The Limitations of Teaching ‘Grit’ in the Classroom
The first time I heard a preschooler explaining a classmate’s disruptive behavior, I was surprised at how adult her 4-year-old voice sounded.
Her classmate “doesn’t know how to sit still and listen,” she said to me, while I sat at the snack table with them. He couldn’t learn because he couldn’t follow directions, she explained, as if she had recently completed a behavioral assessment on him.
Months before either of these children would start kindergarten, they had formed judgments about who was smart and capable of learning and who was not. They had absorbed ideas on why some students wrote their names neatly and others broke crayons.
This precocious little girl talked about her classmate matter-of-factly and without any malice in a classroom where the teachers were well-trained and supportive of a diverse student body that was racially and economically mixed.
What the little girl didn’t know about her classmate was that his family life was chaotic, without consistent routines or caregivers. He had suffered some traumas at home, which showed in his behavior at school.
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International research has shown the Good Behavior Game to be an efficient method for reducing off-task behaviors in the classroom, as well as increasing prosocial skills, while long-term follow-ups have indicated positive effects on a wide range of health issues.
As Yamhill-Carlton Elementary School third graders worked on math problem, teacher Kourtney Fjelland watched not only how well they were handling fractions, but also how well they were behaving. Most were concentrating, cooperating, focusing on their work and staying in their seats. In other words, they were exhibiting the good behaviors students themselves suggested and agreed upon earlier in the year, also as part of the PAX Good Behavior Game.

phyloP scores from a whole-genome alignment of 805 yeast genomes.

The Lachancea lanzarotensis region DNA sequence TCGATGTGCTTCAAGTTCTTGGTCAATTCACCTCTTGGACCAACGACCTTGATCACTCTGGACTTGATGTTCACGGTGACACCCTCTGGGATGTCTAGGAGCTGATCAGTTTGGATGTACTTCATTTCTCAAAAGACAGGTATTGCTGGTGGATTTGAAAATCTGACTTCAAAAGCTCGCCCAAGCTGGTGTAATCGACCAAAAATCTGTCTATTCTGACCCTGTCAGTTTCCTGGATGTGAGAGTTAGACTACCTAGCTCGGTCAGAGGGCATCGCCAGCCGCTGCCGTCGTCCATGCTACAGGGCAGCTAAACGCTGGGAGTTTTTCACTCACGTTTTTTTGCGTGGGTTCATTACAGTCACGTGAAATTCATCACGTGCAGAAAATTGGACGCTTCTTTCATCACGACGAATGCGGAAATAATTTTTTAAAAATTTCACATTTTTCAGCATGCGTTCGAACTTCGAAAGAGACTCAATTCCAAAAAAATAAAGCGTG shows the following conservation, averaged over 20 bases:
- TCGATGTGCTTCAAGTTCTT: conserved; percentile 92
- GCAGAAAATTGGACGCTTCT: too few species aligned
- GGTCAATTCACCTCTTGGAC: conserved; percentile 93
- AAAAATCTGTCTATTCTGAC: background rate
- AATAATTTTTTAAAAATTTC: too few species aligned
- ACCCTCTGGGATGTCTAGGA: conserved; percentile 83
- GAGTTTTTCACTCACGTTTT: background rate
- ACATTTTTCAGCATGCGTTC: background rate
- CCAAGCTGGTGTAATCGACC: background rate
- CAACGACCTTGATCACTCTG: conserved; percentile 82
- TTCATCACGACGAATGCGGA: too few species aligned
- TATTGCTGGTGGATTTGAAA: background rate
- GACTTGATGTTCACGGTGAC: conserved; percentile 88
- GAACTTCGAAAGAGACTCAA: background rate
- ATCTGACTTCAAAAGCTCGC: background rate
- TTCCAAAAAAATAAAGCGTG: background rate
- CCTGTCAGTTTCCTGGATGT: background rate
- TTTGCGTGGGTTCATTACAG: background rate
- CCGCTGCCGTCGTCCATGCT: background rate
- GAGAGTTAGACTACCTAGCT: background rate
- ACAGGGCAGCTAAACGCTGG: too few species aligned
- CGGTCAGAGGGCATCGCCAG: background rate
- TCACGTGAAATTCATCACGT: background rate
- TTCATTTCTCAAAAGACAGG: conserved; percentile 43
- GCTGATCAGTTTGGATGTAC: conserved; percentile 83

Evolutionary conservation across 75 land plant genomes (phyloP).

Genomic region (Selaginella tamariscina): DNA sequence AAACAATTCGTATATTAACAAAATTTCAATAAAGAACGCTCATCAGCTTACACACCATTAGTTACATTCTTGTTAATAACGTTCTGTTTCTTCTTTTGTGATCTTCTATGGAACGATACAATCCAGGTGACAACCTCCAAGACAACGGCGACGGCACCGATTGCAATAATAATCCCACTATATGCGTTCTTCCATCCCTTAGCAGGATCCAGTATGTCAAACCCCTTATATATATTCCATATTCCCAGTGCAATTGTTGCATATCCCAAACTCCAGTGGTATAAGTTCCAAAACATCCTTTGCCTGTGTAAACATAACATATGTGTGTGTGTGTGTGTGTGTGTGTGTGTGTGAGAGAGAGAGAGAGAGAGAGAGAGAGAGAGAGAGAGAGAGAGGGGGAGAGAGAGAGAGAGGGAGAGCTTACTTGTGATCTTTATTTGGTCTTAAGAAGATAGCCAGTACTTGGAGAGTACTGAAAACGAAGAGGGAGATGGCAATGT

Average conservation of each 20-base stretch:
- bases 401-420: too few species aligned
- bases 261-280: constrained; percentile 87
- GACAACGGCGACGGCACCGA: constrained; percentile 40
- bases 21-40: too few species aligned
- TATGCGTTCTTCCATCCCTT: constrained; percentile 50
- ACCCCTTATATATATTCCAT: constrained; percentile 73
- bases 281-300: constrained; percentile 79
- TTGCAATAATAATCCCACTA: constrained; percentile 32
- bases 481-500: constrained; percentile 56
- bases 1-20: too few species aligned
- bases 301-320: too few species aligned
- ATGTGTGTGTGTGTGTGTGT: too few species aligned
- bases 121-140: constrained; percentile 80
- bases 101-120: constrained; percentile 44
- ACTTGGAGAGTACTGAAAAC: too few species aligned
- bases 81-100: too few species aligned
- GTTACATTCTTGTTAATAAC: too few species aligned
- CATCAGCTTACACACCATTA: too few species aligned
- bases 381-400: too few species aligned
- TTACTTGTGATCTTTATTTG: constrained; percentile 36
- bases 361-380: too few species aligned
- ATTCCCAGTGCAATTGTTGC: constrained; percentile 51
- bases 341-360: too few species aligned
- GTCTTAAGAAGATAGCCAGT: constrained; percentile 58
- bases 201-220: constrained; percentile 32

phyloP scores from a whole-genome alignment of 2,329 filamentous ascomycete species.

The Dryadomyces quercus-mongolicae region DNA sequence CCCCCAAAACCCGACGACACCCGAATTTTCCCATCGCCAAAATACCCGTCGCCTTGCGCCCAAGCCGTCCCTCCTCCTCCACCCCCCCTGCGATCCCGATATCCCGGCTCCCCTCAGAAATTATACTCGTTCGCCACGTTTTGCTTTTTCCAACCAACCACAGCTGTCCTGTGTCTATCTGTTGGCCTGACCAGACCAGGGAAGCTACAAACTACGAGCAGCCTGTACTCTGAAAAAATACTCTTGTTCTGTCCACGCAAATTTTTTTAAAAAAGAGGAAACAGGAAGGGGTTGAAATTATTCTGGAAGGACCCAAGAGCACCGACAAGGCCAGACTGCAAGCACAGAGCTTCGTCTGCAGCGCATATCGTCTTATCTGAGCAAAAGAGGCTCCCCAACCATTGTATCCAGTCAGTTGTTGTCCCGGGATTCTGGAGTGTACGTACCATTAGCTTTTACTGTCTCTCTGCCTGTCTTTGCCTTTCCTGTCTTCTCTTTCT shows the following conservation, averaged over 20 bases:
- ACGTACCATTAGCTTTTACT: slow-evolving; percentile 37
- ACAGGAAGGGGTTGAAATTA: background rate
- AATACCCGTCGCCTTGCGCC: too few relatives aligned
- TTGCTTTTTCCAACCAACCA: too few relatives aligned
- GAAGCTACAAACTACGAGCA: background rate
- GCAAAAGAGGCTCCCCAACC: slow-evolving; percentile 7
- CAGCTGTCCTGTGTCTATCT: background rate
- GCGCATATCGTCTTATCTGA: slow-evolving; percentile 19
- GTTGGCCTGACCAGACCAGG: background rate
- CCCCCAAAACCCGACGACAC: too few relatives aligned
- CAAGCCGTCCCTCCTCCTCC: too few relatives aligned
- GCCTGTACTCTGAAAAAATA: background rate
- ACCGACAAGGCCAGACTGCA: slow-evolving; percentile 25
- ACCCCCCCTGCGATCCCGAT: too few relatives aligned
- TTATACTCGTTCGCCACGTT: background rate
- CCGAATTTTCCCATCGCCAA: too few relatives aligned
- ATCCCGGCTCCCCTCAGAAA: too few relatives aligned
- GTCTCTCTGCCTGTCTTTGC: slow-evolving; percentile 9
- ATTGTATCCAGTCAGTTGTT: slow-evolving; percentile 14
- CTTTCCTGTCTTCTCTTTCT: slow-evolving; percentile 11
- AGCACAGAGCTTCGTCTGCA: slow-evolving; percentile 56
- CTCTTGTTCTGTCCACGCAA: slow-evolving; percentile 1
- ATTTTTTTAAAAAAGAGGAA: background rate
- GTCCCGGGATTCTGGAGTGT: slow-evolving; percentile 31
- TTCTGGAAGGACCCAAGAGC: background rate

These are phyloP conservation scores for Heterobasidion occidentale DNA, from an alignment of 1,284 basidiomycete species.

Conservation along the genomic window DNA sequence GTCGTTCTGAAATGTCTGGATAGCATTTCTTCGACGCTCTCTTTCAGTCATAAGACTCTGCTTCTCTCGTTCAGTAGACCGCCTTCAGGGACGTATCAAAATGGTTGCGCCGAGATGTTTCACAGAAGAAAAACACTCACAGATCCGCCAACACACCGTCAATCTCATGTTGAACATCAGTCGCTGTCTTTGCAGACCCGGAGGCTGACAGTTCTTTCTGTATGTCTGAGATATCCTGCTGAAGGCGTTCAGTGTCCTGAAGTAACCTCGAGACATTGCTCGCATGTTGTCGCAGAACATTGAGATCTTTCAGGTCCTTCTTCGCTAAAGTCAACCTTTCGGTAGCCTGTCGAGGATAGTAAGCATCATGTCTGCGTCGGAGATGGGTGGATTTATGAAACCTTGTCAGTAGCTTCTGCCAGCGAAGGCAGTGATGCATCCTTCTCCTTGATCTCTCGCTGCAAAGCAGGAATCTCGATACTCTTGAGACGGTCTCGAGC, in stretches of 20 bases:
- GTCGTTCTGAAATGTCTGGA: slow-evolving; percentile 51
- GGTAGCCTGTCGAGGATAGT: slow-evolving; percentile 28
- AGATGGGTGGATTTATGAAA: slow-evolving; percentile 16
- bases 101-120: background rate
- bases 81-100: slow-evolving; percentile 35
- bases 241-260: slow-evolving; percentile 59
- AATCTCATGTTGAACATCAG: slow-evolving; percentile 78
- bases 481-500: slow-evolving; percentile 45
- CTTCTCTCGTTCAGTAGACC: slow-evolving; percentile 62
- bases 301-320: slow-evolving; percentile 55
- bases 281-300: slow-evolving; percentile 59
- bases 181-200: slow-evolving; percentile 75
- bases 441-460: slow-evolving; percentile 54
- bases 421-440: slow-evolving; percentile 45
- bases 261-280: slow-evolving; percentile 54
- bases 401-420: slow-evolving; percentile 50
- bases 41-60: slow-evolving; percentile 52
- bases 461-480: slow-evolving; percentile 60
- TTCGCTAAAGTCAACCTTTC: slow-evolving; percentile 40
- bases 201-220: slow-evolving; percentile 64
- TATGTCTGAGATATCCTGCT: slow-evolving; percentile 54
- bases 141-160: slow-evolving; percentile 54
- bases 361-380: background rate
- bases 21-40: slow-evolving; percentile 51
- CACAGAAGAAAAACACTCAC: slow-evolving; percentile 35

Medication-assisted treatment and recovery services work, but in order for the U.S. population to reach its full health potential, behavioral health and addiction treatment providers need to go on the offensive, U.S. Surgeon General Vivek Murthy, MD, MBA, told attendees at the National Council for Behavioral Health Conference on Tuesday in Seattle.
Every parent wants to see their kid get good grades in school. But now we know social success is just as important. From an early age, we're led to believe our grades and test scores are the key to everything — namely, going to college, getting a job, and finding that glittery path to lifelong happiness and prosperity.